It’s easy to be cynical about the idea of "changing the system". When you see how the structures of democratic societies are failing to take seriously the pressing global problems of our time, giving up in despair is an understandable reaction.
But change is possible. In recent years, we have developed a better understanding of how complex and abstract systems work - both in theory and in practice - and how to change them. "Systems", in this sense, includes everything from economies to cities to ecosystems. This has led to the emerging notion of systems leadership.
Connecting the dots for maximum impact
Management schools like to put adjectives in front of “leadership” – authentic leadership, servant leadership, holistic leadership and so on. Systems leadership is different. It’s not about a leader’s personality or style – it involves a different set of skills.
Systems leadership starts with systems thinking, which is among the most important skills a young person can develop. Systems thinking goes beyond critical thinking, important as that is. Systems thinking is essentially about connecting the dots.
Remember the storm of criticism when Elon Musk announced that Tesla would take payment in Bitcoin? He hadn’t joined the dots between the energy-intensive nature of mining Bitcoin and the role of electric vehicles in reducing our demands on the planet.
With systems thinking, the idea is to pinpoint what will have the biggest impact. One example is diet: the type of protein you choose to eat, and where it comes from, has all kinds of knock-on effects on the environment, climate and sustainability. So it's important to see the big picture.
Fundamentally, systems leadership focuses on identifying high-impact ideas, and on connecting the dots in order to mobilize collective action.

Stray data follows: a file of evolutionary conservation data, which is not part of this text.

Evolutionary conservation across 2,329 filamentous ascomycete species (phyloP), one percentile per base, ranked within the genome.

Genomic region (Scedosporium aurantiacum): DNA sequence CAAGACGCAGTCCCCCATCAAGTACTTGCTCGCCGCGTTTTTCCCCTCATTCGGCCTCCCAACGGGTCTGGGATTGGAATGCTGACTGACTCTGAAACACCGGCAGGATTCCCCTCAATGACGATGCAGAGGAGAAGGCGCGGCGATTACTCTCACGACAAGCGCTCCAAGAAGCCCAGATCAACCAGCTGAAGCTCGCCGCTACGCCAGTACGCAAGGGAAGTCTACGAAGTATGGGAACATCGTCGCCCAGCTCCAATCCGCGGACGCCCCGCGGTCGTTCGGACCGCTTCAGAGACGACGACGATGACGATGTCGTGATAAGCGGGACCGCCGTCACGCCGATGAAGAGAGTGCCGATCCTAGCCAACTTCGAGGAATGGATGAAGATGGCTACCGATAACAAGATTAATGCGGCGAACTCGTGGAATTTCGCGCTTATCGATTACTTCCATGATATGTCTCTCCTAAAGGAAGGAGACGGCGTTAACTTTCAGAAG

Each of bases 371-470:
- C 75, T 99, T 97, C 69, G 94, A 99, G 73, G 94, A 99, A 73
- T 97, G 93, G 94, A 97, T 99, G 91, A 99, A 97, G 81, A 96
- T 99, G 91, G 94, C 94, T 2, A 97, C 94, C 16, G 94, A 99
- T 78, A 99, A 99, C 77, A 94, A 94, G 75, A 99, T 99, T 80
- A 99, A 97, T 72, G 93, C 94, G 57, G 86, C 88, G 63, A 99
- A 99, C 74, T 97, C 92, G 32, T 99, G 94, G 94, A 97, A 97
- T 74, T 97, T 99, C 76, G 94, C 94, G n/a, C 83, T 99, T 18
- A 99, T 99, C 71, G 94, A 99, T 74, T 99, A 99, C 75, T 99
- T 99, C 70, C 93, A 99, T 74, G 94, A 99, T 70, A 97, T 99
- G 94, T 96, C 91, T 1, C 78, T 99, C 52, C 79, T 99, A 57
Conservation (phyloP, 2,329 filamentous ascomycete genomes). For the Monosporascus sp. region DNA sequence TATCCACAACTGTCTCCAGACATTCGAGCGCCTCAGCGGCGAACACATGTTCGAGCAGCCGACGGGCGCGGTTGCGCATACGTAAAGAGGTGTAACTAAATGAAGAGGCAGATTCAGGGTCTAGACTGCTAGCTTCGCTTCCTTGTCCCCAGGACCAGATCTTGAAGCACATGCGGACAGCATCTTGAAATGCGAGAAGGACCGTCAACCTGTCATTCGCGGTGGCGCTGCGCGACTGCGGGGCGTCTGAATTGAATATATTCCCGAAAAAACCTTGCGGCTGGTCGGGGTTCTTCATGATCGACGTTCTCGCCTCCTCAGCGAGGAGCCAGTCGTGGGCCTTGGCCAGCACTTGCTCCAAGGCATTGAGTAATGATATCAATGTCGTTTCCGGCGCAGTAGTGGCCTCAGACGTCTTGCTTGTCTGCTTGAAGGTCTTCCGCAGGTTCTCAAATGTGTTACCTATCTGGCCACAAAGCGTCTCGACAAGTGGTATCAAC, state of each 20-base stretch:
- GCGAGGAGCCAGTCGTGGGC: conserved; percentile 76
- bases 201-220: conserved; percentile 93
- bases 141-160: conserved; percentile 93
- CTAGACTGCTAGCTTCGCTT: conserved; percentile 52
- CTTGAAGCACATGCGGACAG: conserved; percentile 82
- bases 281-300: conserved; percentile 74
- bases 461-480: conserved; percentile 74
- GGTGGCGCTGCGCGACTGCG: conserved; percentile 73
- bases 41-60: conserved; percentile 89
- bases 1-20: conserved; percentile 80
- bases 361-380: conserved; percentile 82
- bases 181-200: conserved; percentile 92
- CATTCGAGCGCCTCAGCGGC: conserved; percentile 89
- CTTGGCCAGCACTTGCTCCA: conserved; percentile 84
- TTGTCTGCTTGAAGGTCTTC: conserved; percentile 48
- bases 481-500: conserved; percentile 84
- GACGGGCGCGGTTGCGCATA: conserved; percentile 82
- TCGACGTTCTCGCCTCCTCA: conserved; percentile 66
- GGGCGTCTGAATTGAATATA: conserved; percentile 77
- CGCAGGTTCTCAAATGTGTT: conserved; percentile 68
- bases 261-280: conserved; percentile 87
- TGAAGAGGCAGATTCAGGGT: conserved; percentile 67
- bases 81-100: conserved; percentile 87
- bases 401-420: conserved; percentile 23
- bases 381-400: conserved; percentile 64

Collaboration not control
The problems ahead of us require a systems thinking approach, to take a step back, work together and connect the dots ahead of time. This way, we can find solutions which work across the system, and avoid the unintended consequences that can arise if we only address one part of a problem. Systems leadership is hard work. There is no single position of authority to aspire to. Much of systems leadership is about emotional intelligence – EQ, rather than IQ, which is difficult to demonstrate in a CV or an academic essay.
According to three leading thinkers on the subject, systems leaders share some attributes with traditional leaders – they are smart, ambitious and visionary – but they are also good at listening, facilitating, and engaging people with very different priorities and perspectives. Above all, systems leaders are humble: they “see their role as catalyzing, enabling and supporting widespread action – rather than occupying the spotlight themselves”.
Cynicism is rooted in the misconception that to change a system, you need to take control of the system. Systems leaders recognize that in complex systems, nobody has total control. Systems involve many people interplaying in complex ways to produce positive and negative feedback loops. Change the actions of enough people, and systemic change can follow.
Swapping anxiety for agency
Systems leadership can sometimes involve painstaking negotiations, but it can also be about crafting an inspiring new narrative. We should not underestimate the power of narrative to coalesce people around new ways of doing things.
As John Hagel puts it, narratives shape our view of the future, and our view of the future shapes our actions today. Threat-based narratives can paralyze people with fear about the future – but an opportunity-based narrative can motivate us to act in a way that, in turn, help to bring into reality the future we foresee.
Creating lasting change in the three domains we focus on at the Villars Institute – the energy transition, nature-based solutions and emerging technologies – will require systems leadership. It also needs intergenerational collaboration, melding the curiosity and ambition of youth with the expertise of people who have more experience in how systems work.
We aim to create awareness among young people about systems leadership, and through that inspire a sense of agency – an approach that rejects cynicism, but also is not naïve. We can face up to all that is wrong in the world with hope that change is possible.
Find out more about what to look for in future systems leaders: 5 Traits of a Future Systems Leader